Canadian Journalism Foundation/CBC Indigenous Journalism Fellowships Announced
TORONTO, April 16, 2018 – Jasmine Kabatay and Ntawnis Piapot are the recipients of this year’s CJF-CBC Indigenous Journalism Fellowships, established to encourage Indigenous voices and a better understanding of Indigenous issues.
The award allows two early-career Indigenous journalists the opportunity to explore issues of interest while being hosted by CBC News for one month at its Indigenous Centre in Winnipeg (http://www.cbc.ca/news/indigenous).
Piapot, a Nehiyaw Iskwew from the Piapot Cree Nation in southern Saskatchewan, is completing a master’s degree in journalism at the University of Regina. For her fellowship, she will explore how journalism schools in Canada are implementing the Truth and Reconciliation Commission’s call to action to incorporate Indigenous studies into their journalism programs.
“Going into newsrooms and surveying the knowledge of reporters on Aboriginal history and present-day issues—and how all of this falls upon our nations—is so very important,” says Norma Dunning, Inuit writer, researcher and scholar who serves on the selection jury. “Ntwanis will make the world of journalism pay attention through this project.”
Kabatay is an Anishinaabe freelance journalist from Seine River First Nation in northwestern Ontario and a Toronto-based national columnist with StarMetro (formerly Metro News). For her proposal, she will explore the relevance and usefulness of the status card—first introduced in 1956—given the general confusion, ignorance and misconceptions that surround its usage.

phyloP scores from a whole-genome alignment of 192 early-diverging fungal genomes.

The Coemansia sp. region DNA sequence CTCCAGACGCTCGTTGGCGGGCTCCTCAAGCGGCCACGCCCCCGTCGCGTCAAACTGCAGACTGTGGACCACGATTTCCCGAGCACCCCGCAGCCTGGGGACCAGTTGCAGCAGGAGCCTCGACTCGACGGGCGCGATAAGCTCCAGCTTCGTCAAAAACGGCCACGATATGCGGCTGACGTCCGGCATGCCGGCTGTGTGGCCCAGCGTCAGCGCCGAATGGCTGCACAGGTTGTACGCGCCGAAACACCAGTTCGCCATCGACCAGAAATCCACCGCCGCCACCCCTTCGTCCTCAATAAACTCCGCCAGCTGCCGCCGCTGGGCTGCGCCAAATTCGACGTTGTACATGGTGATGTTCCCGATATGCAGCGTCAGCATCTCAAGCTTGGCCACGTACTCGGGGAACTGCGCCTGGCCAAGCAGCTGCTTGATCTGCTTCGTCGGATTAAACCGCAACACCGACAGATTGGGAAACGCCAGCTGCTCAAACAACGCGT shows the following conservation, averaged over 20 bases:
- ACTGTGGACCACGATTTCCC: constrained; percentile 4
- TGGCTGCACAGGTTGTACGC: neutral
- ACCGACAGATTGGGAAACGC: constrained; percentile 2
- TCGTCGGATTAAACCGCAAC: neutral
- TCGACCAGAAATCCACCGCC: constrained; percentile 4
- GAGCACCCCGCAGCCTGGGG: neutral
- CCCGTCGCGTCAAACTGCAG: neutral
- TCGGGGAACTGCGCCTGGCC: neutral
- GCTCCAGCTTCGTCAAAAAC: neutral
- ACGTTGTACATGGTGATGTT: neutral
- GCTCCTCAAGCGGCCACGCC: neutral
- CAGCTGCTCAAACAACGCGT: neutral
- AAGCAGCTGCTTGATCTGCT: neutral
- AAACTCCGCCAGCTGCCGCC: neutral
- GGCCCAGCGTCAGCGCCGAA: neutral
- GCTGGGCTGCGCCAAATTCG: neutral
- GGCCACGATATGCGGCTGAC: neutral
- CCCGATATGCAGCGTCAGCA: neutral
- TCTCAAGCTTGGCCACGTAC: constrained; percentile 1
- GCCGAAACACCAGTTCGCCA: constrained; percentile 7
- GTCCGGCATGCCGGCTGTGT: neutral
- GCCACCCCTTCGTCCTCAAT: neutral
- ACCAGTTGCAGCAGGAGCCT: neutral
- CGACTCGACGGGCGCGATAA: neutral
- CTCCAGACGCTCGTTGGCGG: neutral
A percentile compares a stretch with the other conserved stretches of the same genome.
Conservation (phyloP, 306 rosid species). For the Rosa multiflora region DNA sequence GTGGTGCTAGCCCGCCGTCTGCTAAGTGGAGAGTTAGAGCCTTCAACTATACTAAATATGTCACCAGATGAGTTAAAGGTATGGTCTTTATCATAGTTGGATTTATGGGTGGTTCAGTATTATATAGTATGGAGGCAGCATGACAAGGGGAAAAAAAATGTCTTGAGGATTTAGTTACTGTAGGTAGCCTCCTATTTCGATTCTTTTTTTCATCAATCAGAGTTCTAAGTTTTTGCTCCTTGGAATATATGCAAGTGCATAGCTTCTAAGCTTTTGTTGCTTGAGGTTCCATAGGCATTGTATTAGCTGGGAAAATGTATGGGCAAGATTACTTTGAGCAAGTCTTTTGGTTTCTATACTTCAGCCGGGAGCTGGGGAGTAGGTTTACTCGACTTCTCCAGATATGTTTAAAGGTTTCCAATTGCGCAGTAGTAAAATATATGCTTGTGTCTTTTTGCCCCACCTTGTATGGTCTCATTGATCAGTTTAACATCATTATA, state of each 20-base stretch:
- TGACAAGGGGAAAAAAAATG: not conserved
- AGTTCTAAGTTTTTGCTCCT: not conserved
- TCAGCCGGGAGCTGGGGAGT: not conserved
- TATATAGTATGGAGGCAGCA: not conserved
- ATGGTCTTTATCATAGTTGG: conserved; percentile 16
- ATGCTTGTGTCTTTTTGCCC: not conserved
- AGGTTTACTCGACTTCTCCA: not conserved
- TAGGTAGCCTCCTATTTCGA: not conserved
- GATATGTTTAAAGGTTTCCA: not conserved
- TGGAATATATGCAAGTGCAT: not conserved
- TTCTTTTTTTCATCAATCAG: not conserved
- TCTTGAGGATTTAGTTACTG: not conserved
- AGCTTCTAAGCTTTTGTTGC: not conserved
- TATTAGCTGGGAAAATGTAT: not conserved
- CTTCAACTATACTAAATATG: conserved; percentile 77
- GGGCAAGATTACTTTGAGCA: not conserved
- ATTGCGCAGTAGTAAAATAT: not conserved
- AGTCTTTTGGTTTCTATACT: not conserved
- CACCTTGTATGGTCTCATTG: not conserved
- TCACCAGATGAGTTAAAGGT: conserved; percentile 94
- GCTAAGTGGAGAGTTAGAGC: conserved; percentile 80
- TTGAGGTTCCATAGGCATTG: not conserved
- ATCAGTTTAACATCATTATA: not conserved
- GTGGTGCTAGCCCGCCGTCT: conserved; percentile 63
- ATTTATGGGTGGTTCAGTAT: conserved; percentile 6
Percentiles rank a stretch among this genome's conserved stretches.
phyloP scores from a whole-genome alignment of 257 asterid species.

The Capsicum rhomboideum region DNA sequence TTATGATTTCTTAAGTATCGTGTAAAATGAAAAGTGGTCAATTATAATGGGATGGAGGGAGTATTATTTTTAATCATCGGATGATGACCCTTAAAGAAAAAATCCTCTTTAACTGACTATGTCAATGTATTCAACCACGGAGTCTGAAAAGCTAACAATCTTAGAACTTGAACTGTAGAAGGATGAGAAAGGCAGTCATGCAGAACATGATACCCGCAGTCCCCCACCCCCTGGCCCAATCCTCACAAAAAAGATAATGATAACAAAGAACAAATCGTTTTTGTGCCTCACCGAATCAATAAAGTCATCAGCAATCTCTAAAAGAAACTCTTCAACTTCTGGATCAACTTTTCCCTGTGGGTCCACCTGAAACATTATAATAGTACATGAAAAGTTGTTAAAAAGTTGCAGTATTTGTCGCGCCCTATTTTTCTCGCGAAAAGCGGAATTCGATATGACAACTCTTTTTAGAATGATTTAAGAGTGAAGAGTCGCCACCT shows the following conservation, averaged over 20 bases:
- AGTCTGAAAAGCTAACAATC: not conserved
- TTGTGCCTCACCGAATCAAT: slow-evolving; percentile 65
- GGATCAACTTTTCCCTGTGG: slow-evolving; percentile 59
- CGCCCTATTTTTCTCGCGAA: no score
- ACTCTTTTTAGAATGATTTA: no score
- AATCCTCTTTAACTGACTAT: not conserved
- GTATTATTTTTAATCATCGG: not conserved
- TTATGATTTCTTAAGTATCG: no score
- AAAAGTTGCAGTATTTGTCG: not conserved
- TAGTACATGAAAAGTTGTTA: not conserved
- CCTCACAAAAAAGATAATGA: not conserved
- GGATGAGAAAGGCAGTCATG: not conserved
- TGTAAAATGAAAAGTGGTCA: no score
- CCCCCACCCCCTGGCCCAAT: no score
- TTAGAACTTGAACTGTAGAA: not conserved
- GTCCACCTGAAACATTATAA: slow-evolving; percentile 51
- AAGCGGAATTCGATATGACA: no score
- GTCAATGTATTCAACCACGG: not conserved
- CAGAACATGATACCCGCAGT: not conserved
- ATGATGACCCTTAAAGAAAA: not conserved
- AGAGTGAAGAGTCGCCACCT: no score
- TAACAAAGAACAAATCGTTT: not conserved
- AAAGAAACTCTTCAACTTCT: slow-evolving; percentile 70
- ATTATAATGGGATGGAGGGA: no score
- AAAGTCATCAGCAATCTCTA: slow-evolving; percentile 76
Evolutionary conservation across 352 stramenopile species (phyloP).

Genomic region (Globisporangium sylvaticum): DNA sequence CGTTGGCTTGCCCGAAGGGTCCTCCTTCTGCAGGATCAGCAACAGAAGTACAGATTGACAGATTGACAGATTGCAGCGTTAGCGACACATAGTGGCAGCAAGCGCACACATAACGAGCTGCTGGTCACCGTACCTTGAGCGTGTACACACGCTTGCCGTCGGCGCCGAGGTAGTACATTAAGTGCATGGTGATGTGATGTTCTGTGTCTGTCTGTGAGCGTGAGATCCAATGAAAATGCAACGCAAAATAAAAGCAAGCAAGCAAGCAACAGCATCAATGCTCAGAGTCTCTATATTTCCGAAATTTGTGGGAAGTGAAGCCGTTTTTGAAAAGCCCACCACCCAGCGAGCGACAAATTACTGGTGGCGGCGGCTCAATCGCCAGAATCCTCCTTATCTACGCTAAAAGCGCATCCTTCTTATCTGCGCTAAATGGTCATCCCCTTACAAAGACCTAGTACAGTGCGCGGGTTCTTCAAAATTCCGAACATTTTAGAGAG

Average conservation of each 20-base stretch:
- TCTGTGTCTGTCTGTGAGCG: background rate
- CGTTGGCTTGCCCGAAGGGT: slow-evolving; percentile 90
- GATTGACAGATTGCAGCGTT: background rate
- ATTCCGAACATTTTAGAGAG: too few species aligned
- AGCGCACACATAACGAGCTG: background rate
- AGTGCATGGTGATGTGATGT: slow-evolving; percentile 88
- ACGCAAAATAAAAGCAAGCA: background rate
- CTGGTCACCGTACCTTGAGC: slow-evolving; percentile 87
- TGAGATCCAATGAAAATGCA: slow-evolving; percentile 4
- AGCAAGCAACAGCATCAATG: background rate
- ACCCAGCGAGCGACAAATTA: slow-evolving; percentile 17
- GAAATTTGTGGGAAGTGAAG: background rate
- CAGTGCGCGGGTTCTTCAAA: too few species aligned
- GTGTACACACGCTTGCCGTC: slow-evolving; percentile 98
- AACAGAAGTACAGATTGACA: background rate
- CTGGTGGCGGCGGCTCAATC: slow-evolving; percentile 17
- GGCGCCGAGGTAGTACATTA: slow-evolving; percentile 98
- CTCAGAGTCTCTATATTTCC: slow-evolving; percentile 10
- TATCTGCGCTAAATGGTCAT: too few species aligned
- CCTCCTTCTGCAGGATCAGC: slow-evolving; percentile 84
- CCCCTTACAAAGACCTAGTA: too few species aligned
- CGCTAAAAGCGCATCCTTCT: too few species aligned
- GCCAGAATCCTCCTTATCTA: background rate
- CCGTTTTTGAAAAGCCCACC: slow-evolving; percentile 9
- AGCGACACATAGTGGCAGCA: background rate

“Jasmine’s proposal is full of potential,” says Duncan McCue, host of CBC Radio’s Cross Country Checkup and jury co-chair. “Indian status is a hotly debated issue in Indigenous communities, and her journalistic exploration of this topic will help inform Canadians about the nuances of the identity discussion.”
The story or series resulting from the fellowship experiences will be considered for publication or broadcast by CBC News. CJF provides a $3,000 stipend, all associated travel and accommodation costs, a per diem for meals and other reasonable expenses for each fellow.
The awards will be presented at the CJF Awards (#CJFawards) on June 14 in Toronto at The Fairmont Royal York. Tickets, tables and sponsorship opportunities are available.
Co-chair – Duncan McCue, host, Cross Country Checkup, CBC Radio, and a member of the Chippewas of Georgina Island First Nation in Ontario
Co-chair – Bob Lewis, honorary governor, The Canadian Journalism Foundation
Stephanie Brown, senior producer, CBC Indigenous Unit, CBC News
Norma Dunning, Inuit writer, scholar, researcher
Jack Nagler, director, journalistic public accountability and engagement, CBC News
Karyn Pugliese, executive director, news and current affairs, APTN
Susan Donlan, vice-president, corporate communications, TD Bank Group
Thank you to CN, CJF honorary governor Rosemary Speirs and Isabel Bassett, former chair and CEO of TVO, for their generous support of these fellowships.
About The Canadian Journalism Foundation
Established in 1990, The Canadian Journalism Foundation promotes excellence in journalism by celebrating outstanding journalistic achievement. Our signature events include an annual awards program featuring a must-attend industry gala where Canada’s top newsmakers meet Canada’s top news people. Through J-Talks, our popular speakers’ series, we facilitate dialogue among journalists, business people, academics and students about the role of the media in Canadian society and the ongoing challenges for media in the digital era. The foundation also fosters opportunities for journalism education, training and research.
For further information: Natalie Turvey, Executive Director, The Canadian Journalism Foundation, firstname.lastname@example.org